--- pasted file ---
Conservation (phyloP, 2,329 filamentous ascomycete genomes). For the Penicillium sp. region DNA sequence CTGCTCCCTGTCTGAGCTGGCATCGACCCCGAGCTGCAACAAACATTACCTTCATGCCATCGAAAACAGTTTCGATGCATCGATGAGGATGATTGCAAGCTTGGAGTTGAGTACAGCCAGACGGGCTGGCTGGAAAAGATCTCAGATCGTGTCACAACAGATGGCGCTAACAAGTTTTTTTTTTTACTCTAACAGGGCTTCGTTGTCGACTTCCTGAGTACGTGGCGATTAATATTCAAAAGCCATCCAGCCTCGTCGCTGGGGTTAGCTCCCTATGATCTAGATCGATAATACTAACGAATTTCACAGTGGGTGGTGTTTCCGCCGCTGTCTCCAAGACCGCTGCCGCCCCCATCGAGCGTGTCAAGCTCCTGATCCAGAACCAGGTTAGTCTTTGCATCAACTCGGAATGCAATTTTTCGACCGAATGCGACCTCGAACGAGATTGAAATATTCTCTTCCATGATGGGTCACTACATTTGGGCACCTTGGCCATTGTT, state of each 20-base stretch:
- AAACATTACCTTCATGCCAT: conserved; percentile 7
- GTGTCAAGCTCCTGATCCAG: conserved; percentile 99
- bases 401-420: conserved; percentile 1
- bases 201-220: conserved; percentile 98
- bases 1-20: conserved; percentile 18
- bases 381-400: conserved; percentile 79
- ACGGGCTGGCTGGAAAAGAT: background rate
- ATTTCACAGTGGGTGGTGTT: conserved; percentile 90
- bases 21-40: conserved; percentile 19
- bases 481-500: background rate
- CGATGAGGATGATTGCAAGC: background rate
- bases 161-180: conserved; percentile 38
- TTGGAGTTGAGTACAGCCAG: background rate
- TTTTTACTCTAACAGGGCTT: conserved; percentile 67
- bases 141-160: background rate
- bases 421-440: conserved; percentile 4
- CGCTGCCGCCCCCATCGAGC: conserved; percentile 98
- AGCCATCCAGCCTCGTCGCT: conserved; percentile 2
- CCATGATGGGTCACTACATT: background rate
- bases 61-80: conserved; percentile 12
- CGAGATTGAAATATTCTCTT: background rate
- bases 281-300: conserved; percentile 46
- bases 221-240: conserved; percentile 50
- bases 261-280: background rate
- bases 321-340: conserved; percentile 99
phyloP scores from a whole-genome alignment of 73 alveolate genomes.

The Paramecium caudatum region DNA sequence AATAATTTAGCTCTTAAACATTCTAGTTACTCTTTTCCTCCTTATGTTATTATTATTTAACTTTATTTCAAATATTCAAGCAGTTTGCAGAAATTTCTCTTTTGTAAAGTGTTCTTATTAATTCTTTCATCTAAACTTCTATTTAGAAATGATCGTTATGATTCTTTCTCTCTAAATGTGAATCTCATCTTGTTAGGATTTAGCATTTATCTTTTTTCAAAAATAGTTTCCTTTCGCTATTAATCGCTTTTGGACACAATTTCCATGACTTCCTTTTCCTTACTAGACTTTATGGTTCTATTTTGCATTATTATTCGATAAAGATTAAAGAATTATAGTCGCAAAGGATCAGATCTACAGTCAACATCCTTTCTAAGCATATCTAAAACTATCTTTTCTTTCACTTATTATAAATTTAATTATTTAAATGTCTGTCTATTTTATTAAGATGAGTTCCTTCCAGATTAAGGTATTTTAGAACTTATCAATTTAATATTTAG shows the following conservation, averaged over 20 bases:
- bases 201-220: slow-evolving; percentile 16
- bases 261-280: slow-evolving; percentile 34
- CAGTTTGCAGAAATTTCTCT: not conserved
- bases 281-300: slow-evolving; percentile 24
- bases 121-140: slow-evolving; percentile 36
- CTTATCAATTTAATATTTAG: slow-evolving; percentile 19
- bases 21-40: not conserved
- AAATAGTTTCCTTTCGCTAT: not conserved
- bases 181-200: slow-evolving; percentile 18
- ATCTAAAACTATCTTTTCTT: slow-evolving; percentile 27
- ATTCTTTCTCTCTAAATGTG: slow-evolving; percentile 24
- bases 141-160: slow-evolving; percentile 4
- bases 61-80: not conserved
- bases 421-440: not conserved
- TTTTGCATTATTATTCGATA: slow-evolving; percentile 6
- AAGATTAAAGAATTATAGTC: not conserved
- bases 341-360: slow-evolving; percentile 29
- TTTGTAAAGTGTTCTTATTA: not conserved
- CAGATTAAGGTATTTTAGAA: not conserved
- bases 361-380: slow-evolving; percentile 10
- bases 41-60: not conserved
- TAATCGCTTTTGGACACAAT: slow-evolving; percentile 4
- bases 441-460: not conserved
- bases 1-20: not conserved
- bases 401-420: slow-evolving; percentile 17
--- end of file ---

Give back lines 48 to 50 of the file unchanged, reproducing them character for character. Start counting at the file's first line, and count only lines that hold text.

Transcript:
- bases 361-380: slow-evolving; percentile 10
- bases 41-60: not conserved
- TAATCGCTTTTGGACACAAT: slow-evolving; percentile 4